Wisconsin's history. It is Reynolds's fate to grow old wondering
if the Buckeyes would have been better off with Sorgi in the
game.

Wisconsin's win in particular, and Saturday's games in general,
provided multiple reminders of why college football is so much
more captivating than the brand played on Sundays. How could a
team that lost to UNLV a month ago knock off the defending
national champs?

Because that sort of thing happens all the time in college
football. Washington State loses to Notre Dame, which is
dismantled by Michigan, which is dominated by Oregon, which is
handed its worst home defeat in a quarter century by ...
Washington State. Keen though they are to affect the mannerisms
of the pros, the guys playing on Saturdays (and Tuesdays,
Wednesdays, Thursdays and Fridays) are still 18-to-23-year-old
amateurs prone to homesickness, lovesickness and brain cramps.

Sooners coach Bob Stoops says that the "incredible passion" of
college fans, combined with the fact that "the players are still
young, still learning," results in "a kind of purity in the
college game." While there was a decided absence of purity in the
choke hold that knocked Sorgi out, Stoops is right. Because of
the parity brought about by scholarship limits, college football
has never been less predictable, or more fun. Its
unruliness--even its arcane formula for determining which two
teams will play in the BCS title game, which is understood only
by Stephen Hawking, Jeff Sagarin and a handful of other
eggheads--adds to its charm.

Is the Cotton Bowl a moldering concrete pit begging for the
wrecking ball? That's fair to say. But I'd rather watch a game
there than in any of the corporate-sponsored behemoths blighting
the NFL landscape. The people running college football understand
that they don't need NFL-type bells and whistles: instant replay,
radios in helmets, coaches with red "review" flags. They don't
need to kick off their season with a concert featuring Britney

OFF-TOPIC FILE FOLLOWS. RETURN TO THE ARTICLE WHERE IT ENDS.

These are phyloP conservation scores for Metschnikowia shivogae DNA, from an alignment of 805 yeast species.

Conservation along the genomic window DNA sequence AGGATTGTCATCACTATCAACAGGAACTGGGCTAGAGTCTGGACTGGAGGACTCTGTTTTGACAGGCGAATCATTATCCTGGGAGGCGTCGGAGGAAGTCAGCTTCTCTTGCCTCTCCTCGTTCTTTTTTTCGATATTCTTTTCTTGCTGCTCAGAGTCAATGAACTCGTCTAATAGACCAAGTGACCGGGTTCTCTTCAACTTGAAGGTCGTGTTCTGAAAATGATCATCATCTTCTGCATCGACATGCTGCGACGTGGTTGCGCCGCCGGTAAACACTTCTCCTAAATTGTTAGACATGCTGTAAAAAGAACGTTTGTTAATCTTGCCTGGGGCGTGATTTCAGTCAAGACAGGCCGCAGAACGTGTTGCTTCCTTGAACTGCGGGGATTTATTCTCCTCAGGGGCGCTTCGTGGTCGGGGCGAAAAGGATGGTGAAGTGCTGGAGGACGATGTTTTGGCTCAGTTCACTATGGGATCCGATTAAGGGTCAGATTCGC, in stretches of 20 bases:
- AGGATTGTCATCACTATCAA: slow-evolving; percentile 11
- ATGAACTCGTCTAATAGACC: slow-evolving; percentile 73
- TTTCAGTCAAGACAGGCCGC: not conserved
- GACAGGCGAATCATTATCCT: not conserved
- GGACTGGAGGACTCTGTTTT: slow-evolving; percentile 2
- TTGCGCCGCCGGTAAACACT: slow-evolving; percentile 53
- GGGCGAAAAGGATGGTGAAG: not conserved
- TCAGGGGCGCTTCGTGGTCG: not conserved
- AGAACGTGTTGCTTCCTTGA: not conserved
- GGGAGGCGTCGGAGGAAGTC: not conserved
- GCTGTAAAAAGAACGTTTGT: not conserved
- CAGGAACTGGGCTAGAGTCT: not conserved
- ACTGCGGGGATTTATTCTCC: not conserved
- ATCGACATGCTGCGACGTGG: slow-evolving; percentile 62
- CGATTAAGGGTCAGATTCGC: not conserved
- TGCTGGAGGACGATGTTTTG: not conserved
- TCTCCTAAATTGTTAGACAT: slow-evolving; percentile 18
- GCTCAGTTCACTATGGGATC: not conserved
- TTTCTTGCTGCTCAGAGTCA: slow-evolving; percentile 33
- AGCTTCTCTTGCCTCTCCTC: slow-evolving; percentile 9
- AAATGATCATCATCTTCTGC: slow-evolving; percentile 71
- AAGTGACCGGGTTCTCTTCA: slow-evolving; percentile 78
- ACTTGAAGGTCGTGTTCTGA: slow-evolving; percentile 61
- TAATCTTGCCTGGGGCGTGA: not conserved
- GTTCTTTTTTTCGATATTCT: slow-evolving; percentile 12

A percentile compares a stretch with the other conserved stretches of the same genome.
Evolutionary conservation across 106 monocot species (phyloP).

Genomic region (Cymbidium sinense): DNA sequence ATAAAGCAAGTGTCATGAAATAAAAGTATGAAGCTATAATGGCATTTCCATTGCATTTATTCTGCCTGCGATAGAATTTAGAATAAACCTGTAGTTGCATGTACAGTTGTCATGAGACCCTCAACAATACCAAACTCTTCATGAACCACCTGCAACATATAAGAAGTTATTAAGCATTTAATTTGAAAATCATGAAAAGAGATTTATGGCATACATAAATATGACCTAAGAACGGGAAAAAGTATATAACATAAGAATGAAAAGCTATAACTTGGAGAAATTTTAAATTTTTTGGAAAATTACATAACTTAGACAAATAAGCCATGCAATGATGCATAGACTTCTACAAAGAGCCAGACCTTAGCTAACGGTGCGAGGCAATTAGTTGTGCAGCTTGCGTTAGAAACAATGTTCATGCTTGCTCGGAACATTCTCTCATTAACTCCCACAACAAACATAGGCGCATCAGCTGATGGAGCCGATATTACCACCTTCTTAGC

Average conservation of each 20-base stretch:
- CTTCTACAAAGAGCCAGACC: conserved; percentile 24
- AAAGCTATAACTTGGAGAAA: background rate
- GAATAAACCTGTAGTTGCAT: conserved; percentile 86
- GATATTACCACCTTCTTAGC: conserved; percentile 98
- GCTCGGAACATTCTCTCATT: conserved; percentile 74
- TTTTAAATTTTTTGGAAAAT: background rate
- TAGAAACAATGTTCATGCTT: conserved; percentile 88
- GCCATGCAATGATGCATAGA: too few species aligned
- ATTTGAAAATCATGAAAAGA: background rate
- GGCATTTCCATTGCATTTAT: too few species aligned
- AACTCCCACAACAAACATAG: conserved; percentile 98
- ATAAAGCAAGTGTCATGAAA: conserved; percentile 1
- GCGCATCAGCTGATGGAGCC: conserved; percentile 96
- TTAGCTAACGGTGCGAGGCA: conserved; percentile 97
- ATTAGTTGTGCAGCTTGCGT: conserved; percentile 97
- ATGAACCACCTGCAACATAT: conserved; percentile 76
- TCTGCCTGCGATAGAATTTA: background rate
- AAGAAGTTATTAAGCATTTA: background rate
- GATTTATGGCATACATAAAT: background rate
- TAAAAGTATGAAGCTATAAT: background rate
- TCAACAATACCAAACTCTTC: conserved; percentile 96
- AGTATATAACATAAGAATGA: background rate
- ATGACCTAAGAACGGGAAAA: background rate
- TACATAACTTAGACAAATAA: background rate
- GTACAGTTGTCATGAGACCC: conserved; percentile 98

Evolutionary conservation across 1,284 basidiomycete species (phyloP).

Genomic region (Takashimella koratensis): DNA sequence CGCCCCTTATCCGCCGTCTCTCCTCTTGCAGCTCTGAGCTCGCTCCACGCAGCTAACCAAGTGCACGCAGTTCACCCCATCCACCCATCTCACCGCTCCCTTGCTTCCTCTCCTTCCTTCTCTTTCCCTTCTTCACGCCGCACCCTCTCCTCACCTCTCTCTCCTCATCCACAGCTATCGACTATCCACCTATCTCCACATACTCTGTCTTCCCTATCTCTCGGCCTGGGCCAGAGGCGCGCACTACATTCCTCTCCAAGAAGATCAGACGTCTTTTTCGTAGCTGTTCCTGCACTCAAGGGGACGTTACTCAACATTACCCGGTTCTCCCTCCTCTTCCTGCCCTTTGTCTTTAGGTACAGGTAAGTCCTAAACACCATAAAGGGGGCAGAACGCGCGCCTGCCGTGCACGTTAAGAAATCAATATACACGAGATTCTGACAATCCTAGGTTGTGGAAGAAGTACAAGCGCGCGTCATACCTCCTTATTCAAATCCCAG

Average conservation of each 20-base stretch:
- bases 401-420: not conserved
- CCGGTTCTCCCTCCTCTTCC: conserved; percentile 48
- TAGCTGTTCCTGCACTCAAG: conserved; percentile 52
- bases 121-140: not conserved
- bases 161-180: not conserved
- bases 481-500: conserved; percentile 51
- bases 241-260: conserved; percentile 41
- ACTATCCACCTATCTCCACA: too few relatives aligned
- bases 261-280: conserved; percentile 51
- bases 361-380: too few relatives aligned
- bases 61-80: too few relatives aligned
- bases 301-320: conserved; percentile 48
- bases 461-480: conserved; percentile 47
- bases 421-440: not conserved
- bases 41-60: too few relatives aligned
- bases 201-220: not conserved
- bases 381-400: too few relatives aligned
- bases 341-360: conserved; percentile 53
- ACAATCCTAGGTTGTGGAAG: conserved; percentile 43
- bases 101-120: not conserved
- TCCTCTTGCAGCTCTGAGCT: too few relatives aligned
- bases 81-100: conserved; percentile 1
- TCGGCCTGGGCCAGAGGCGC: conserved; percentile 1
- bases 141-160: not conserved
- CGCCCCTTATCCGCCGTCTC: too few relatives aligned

Spears or some superannuated '70s band. College football trusts
the product it is selling: high drama. Unlike in the NBA, NHL,
NFL or major league baseball, there are immediate, permanent
consequences for defeat in college football. This isn't the NFL,
in which you lose six games and still have a solid shot at a
wild-card spot. In college if you lose once you might still be
able to play for the national title. Lose twice, you're out.

In college football the stakes are high on opening day. The
postseason is now. "That's what makes the regular season so
special," says Tennessee coach Phil Fulmer. "Every week in this
country a playoff is going on." In their de facto playoff at
Neyland Stadium last Saturday, the Volunteers spit the bit
against Georgia after Bulldogs safety Sean Jones took a fumble 92
yards for a touchdown on the final play of the first half, a
14-point swing from which Tennessee couldn't recover. The only
other team to collapse as completely was Texas, which like
Tennessee now finds both the national championship and its
conference title out of reach.

During their respective postgame inquisitions by the media, both
Fulmer and Longhorns coach Mack Brown apologized to their team's
followers. Smart men. Another difference between the college game
and almost every other major sport is the rabidity and depth of
the fans' passion. You don't want these people turning on you.
Walking the Midway after I got off the Ferris wheel, I saw a